Foreign gaming firms that win the three integrated casino resort licenses being put up for grabs in Japan could face problems in hiring the thousands of employees such venues would require due to the nation currently having ‘very low unemployment.’
According to a report, this is the opinion of multinational financial services firm, Morgan Stanley, and comes in the wake of the government’s release of official figures showing that the country’s overall unemployment rate for March had remained unchanged year-on-year at around 2.5%.
Morgan Stanley reportedly came to its conclusion after several of its analysts attended last week’s Japan Gaming Congress in Tokyo where they had held discussions with representatives from some of the firms hoping to secure one of the three integrated casino resort licenses. It declared that the current rate of unemployment in the nation of just over 126.4 million people is ‘a major concern’ as it could present such operators ‘with a skilled labor shortage.’
GGRAsia reported that the financial services group also cited Chris Gordon (pictured), President for the Wynn Resorts Development LLC subsidiary of American casino giant, Wynn Resorts Limited, as declaring that it will be a ‘daunting task’ for his firm to hire the ‘between 11,000 and 16,000 new employees’ it will need if it wins a Japanese casino license.
But, Morgan Stanley moreover noted that some of this shortfall could be assuaged by automating some consumer-facing and workplace tasks alongside ‘higher female participation in the workforce.’
Reportedly read a statement from Stanley…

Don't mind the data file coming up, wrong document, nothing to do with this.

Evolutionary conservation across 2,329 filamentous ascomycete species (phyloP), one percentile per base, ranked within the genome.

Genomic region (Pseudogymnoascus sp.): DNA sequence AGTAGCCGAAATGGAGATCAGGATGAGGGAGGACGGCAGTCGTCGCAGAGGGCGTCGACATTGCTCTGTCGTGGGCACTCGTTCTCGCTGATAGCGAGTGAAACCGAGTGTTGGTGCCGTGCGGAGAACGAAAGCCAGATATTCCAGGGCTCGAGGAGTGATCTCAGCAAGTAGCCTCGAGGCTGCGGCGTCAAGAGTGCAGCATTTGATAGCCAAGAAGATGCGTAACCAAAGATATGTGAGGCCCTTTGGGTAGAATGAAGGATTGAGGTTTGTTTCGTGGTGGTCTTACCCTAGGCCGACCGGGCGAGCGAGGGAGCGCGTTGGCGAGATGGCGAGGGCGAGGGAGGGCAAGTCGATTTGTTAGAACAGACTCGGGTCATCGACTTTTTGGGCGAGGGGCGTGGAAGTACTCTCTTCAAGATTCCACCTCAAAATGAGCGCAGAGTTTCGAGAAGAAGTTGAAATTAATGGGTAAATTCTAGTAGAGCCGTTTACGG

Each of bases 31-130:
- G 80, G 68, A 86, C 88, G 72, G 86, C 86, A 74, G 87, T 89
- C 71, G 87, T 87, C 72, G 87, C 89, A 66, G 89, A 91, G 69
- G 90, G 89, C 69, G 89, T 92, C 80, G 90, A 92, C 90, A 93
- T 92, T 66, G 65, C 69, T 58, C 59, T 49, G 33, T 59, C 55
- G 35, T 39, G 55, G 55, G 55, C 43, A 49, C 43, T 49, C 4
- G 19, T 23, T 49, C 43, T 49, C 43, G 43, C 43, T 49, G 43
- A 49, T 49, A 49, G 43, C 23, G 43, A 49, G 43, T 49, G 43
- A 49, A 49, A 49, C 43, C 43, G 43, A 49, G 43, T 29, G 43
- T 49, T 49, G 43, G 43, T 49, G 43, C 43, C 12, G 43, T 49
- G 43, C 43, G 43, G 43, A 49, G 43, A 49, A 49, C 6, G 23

“Operators were also encouraged by recent steps by the government on imported labor with the enactment of a new bill in December to attract more than 345,000 foreign blue-collar workers over the next five years.”
The firm stated that it was ‘concerned about returns’ owing to the increasingly competitive nature of those bidding for the right to bring an integrated casino resort to Japan. It explained that all of the potential operators it spoke with are hoping to build a facility featuring more than 1.08 million sq ft of hotel space as well as exhibition areas able to accommodate a minimum of 3,000 people.
In another statement from the firm…
“All the operators we met with suggested they would spend more than $10 billion in Osaka, Tokyo or Yokohama while even potential regional developers suggested they would spend $2.5 billion to $3 billion to give the government what it wants. Given the competition and inflation, we are worried development prices are getting bid up and are diminishing returns.”
However, despite expressing its belief that some ‘key questions’ have so far remained ‘unanswered,’ the financial services firm did reportedly forecast that Japan’s expected trio of integrated casino resorts could eventually bring in aggregated gaming revenues of approximately $15 billion every year, which would be ‘more than double Singapore or Las Vegas.’